Looking To Get Financially Literate? Don’t Expect Business “Educators” to Help

April is Financial Literacy Month, which is supposed to be a time when we marvel at the progress we’ve made in making the public smarter about finance.

Yet after nearly two decades of effort, the studies not only show little progress, but actual backsliding in the public’s financially savvy.

The problem has much to do with who’s in back of most literacy efforts: business. A credit card company isn’t going to warn you not to spend more than you can pay off in a given month, and a brokerage firm isn’t going to send you to Finra’s BrokerCheck to be sure you’re broker isn’t a sleazeball.

I wrote about the problems with literacy efforts in my column for TheStreet. You can read it here.

The Agency that Helps Consumers, Irritates Republicans

When a Federal agency reins in sleazy debt collectors and slipshod mortgage servicers, that’s more than enough to get politicians enraged — at the agency, not the bad guys.

The two-year-old Consumer Financial Protection Bureau has already collected $3 billion to return to aggrieved consumers, and has done such good follow-up when consumers call to complain that lenders and others who fall under its jurisdiction are actually helping customers right away rather than face the ire of the CFPB.

In my story for TheStreet.com today, I talk about the bizarre reaction to CFPB from Republicans in the House of Representatives.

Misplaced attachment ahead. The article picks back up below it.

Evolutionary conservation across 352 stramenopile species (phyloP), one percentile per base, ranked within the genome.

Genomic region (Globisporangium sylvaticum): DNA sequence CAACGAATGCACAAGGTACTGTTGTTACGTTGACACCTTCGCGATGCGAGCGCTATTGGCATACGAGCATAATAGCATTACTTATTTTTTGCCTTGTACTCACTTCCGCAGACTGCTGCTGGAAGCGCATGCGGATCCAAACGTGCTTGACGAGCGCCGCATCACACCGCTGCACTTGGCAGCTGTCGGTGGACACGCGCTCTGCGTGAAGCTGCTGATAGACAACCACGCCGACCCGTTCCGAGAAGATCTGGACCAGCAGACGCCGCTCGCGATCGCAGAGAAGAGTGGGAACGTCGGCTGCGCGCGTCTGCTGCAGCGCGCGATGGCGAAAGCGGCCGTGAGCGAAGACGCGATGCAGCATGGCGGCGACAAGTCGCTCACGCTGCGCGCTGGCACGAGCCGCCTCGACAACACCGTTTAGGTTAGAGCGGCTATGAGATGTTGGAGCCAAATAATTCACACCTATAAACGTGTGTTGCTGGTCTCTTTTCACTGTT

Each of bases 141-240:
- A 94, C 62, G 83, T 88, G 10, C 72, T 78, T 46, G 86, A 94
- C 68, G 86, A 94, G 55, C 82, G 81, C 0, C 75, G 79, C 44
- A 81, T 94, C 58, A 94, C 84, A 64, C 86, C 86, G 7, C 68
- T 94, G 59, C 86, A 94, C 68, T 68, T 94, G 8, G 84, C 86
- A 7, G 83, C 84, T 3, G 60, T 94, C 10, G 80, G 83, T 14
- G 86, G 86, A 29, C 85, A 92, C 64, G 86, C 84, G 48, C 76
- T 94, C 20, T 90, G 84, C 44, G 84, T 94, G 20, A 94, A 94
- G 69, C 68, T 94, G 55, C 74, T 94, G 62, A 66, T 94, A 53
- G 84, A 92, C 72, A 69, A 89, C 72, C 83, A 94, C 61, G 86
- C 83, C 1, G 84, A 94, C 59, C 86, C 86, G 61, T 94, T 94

A gaggle of chest-beating Republicans has been in attack mode against the CFPB since before it even opened its doors, trashing the agency’s architect, Massachusetts senator Elizabeth Warren, and passing bills to try to weaken its authority. The latest effort, up for a vote in the House of Representatives in coming weeks: the Consumer Financial Protection and Soundness Improvement Act of 2013, which would reduce the agency’s pay schedule and make it easier to overturn its rules, among other curtailments.

Jeb Hensarling, chairman of the House Financial Services Committee, actually makes a good point when he criticizes CFPB for collecting extensive consumer data that is a worry in these times of compromised personal information, but he’s so over-the-top in his condemnations that his constructive criticisms could get lost.

A favorite practice of Hensarling’s is to introduce CFPB Director Richard Cordray at official hearings with taunts about the agency being “accountable to no one,” which is always kind of funny since the CFPB chief is sitting across from his cantankerous questioners precisely because he is being held accountable. Hensarling managed to squeeze references to Cordray as “credit czar” and “national nanny” and “benevolent financial product dictator” in a single sentence at a hearing in September.

You can read my story here.